Support refers to a skeleton. A rigid skeleton supports the soft part of the body. It raises the body from the ground and maintains the shape of the body during moment.
It’s the ability to move from place to place. Locomotion involves coordination between the nerves, muscles and skeleton system. Muscles used for locomotion are attached to the skeleton thus called skeleton muscles.
Moments refers to the change in position of one part of the body in relation to another part. The skeleton works with muscles which are attached to it to produce movements and many bones of the skeleton act as levers.
Functions of human vertebrate skeleton
The skeleton is the frame work of the body: it supports the softer tissues and provides points of attachment foe the most parts of skeletal muscles.
The skeleton provides mechanical protection for many of the body’s internal organs, reducing risk of damage to them.
- Assisting movement
skeletal muscles are attached to bones; hence as the associated muscles contract they cause bones to move.
- Storage of minerals
Bone tissues store several minerals, including calcium and phosphorus. When required, bone releases minerals into the blood.
- Production of blood cells
Production of blood cells. The red bone marrow of some bones like vertebrae ribs.
A synovial joint at a ball and socket joint
The skeletal movements of the body are produced by contraction and shortening of muscles. Skeletal muscles are generally attached by tendons to bones, so when the muscles shorten, the attached bones move. These movements of the skeleton occur at joints, or articulations, where one bone meets another.
A Joint location is at which 2 or more bones make contact. It is constructed to allow movement and mechanical support.
Moveable joint (synovial) are:
- Ball and socket joint
- Hinge joint
Synovial joints: Movement at joint could cause friction. The synovial joint is adapted to reduce friction.
- Move like a hinge of a door
- Move one in one plane
Ball and socket joint
- Rounded head of one bone fix into a cup shaped socket another
- Move in all planes
- Provide a greater flexibility
E.g. hip bone
The skeleton of the forearms
Scapula: the bone that connects the humerus with the collar bone
Humerus: This long bone is essential for movement and support of the arm. The humerus exists on both arms and thus accounts for 2 bones of the human body.
Radius: The radius is the bone of the forearm or lower arm, extending from the elbow to the wrist. This bone is relatively long and curved, extending parallel to the ulna.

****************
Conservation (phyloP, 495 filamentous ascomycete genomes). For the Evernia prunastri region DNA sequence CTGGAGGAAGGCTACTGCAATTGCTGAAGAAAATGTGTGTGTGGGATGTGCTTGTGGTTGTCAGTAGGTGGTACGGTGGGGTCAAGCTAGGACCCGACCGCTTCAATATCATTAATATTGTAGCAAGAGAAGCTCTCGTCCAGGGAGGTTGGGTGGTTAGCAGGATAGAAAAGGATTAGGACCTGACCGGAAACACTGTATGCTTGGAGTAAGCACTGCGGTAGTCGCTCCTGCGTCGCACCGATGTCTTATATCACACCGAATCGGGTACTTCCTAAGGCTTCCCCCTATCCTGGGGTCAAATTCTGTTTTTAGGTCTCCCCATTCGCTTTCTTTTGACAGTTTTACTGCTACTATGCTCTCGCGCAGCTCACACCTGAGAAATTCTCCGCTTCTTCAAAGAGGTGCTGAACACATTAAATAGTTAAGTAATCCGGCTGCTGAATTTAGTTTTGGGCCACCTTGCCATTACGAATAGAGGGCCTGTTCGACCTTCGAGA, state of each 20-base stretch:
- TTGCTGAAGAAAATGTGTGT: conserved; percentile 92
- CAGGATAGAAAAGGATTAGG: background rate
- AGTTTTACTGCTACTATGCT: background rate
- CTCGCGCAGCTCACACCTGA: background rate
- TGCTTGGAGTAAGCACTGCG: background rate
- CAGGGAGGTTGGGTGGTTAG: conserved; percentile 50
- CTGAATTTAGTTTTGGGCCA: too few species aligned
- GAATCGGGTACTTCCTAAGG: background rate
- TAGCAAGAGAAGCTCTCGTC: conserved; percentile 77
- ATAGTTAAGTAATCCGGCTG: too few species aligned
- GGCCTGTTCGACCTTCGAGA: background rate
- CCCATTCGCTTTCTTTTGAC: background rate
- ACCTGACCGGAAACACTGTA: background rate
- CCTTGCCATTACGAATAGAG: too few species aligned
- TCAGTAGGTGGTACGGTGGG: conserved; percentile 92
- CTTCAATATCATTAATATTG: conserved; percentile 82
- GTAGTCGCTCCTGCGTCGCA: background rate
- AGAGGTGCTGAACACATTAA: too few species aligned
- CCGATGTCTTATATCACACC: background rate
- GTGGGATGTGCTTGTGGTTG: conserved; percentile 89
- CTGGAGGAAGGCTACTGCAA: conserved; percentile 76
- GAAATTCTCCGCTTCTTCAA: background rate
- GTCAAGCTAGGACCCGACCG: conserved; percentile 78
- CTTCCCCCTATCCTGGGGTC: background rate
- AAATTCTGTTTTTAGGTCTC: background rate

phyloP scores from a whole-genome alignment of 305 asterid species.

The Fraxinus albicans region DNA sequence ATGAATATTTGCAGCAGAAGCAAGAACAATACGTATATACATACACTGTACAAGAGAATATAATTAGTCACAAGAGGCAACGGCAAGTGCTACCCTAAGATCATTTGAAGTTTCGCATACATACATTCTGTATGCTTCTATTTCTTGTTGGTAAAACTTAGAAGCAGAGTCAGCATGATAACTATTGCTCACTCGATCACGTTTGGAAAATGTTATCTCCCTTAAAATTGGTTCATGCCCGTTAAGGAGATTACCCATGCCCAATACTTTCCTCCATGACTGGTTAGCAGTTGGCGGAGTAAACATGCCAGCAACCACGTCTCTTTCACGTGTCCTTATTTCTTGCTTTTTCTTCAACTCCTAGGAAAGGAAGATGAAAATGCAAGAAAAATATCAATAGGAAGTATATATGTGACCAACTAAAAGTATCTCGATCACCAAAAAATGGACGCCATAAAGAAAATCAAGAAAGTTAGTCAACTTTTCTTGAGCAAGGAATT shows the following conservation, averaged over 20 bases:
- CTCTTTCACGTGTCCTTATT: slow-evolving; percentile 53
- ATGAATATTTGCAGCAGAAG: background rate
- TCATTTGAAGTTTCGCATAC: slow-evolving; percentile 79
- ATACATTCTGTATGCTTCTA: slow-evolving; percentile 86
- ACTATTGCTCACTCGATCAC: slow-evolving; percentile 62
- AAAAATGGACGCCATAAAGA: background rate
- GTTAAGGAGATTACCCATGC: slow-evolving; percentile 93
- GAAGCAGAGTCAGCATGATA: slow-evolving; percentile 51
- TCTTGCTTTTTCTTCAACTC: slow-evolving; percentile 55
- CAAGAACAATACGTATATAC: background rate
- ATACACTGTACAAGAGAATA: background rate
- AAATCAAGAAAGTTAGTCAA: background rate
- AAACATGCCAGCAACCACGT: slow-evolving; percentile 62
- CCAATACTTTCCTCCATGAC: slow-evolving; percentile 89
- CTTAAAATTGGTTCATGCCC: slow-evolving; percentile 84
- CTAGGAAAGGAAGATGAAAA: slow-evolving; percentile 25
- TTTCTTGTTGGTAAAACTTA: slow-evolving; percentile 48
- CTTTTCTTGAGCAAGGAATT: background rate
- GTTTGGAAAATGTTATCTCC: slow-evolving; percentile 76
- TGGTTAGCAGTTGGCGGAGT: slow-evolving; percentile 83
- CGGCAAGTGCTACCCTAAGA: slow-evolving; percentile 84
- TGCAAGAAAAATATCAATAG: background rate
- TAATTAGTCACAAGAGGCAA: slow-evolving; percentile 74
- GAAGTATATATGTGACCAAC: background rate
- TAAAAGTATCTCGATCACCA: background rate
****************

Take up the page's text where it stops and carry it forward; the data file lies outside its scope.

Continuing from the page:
Ulna: the ulna is the third and final bone of the arm. This bone runs parallel to the radius
Action of antagonistic muscles of forearm
- Antagonist and agonist muscles often occur in pairs, calledantagonistic pairs. As one muscle contracts, the other relaxes.
- Agonist muscles are those we typically associates with the movement itself, and thus sometimes referred to as primary movers.
- Antagonist muscles are act as opposing muscles to agonists, usually contracting as a means of returning the limb to its original, resting point.
- Limb muscles are usually arranged in pairs having opposite effect at the movement.
- Alternative contraction and relaxation of this pairs bring opposite effect at the movement to the bone at the joint. These muscles re called antagonistic muscles.
- Muscles which cause bending of the arm at the joint re called flexor muscles. The extensor muscles work in opposite direction to straighten the joint.
Comparison of the bending and straightening of the arm
|Bending of arm||Straightening of arm|
|Biceps contract||Biceps relax|
|Triceps relax||Triceps contract|
|Arm is pulled upward||Arm is pulled downward|
|Arm is raised and bends||Arm is lowered and straightened|
|Ulna and radius pull closer to humerus||Ulna and radius pull away to humerus|
Comparison of the bending and straightening of the upper leg
|Bending of leg||Straightening of leg|
|Flexor contract and become shorter and thinner||Extensor contract and become shorter and thicker|
|Extensor relax||Flexor contract|
|Knee joint flexes||Knee joint extends|
|Tibia and fibula pull closer to femur||Tibia and fibula away from femur|